On the big screen

Students' digital animation showcased at "Supernova" festival

September 27, 2016
Onlookers watch digital animation at “Supernova”

On the last weekend of September, Denver’s first major outdoor festival of digital animation and art, “Supernova,” landed in CU Denver’s backyard at the Denver Performing Arts Complex.

College of Arts & Media (CAM) students gravitated to the festival to both view the works of their peers and to learn from world-renowned digital art jurors and guest artists. Katey Marquette and Robert Fikes IV were among the CAM students whose work was showcased on the large screens downtown.

“As a student and a creator, it’s so inspiring to see student work up on the big screen,” said Marquette. “Before joining the digital design program at CU Denver, I never thought I’d be pursuing something that I’m this passionate about.”

CAM Dean Laurence Kaptain pointed out that this was just one of many opportunities for students at CU Denver. “The College of Arts & Media is a national leader in digital design and 3D animation with very talented faculty who attract students from across the nation and around the world,” Kaptain said. “These students come to CU Denver to advance their skills in these cutting-edge, artistic areas.”


The work of CU Denver student Robert Fikes IV at “Supernova”
CAM faculty member Travis Vermilye and Robert Fikes IV

A great networking opportunity

Part of CAM’s attraction is the opportunity to network with industry leaders, such as guest artist Claudia Maté, who delivered an engaging and exclusive master class session for visual arts students as part of the “Supernova” festival. More than 15 students gathered into a studio to listen to Maté speak about her work co-curating an ongoing audiovisual group show with Carlos Sáez. Afterward, the artist spent time answering questions and connecting with the students.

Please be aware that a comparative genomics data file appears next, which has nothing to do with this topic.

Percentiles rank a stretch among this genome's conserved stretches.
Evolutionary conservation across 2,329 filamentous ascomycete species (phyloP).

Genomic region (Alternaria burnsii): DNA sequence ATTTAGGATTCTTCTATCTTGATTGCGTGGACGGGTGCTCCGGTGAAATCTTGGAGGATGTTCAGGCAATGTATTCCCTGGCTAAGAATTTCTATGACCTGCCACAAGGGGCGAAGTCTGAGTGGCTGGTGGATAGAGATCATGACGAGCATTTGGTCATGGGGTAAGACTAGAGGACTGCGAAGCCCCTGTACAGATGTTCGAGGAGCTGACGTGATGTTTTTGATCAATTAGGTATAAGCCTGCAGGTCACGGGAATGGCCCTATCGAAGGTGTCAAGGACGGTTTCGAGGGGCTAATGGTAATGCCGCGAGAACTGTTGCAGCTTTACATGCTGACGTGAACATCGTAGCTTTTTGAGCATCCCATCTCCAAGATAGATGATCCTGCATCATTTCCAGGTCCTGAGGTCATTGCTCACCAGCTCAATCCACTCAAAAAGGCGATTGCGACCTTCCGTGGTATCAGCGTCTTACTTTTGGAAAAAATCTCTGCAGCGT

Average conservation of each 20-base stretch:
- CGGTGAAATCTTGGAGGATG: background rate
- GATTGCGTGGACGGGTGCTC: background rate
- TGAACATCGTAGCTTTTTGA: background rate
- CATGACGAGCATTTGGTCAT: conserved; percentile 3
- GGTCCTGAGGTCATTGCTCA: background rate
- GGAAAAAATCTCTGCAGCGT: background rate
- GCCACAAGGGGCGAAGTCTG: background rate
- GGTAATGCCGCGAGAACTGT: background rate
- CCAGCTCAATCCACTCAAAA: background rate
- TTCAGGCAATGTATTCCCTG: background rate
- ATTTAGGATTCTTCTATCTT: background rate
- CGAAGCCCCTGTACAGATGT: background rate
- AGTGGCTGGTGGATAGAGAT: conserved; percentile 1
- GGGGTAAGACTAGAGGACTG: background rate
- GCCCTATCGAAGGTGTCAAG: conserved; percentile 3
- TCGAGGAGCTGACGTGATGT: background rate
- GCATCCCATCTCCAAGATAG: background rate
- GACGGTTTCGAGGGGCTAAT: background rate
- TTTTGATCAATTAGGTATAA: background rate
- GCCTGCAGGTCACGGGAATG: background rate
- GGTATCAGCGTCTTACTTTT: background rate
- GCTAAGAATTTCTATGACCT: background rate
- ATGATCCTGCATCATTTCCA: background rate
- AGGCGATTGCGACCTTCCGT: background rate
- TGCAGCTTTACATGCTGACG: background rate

This engagement is what allows students to learn, explore and create. And according to presenter/CAM student Robert Fikes IV, these experiences have enabled him to expand his network and begin to develop a successful career. “Experiences like Supernova give me the opportunity to start getting my name out in the world,” he said. “I’ve always dreamed of having my work show on a large screen and have hundreds of people enjoy it.”

Though Supernova may have come and gone, there are no shortages of ongoing opportunities for CAM students. The college will welcome a pair of Disney animators to campus later this semester, and plays host to the Alliance for the Arts in Research Universities (a2ru) National Conference in November. The conference will feature renowned speakers and sessions about how the arts and research (science, technology and engineering) intersect and can be used to solve global issues.

From out-of-this-world animation to applied solutions, CAM continues to be the place where art comes to evolve through engaging instruction. “The teachers really cultivate a competitive, challenging environment to help us continue to grow every day, Marquette said. “Events like Supernova are just a small part of that.”

Guest Contributor:  Tanida Ruampant, Assistant Dean, Outreach and Engagement, College of Arts & Media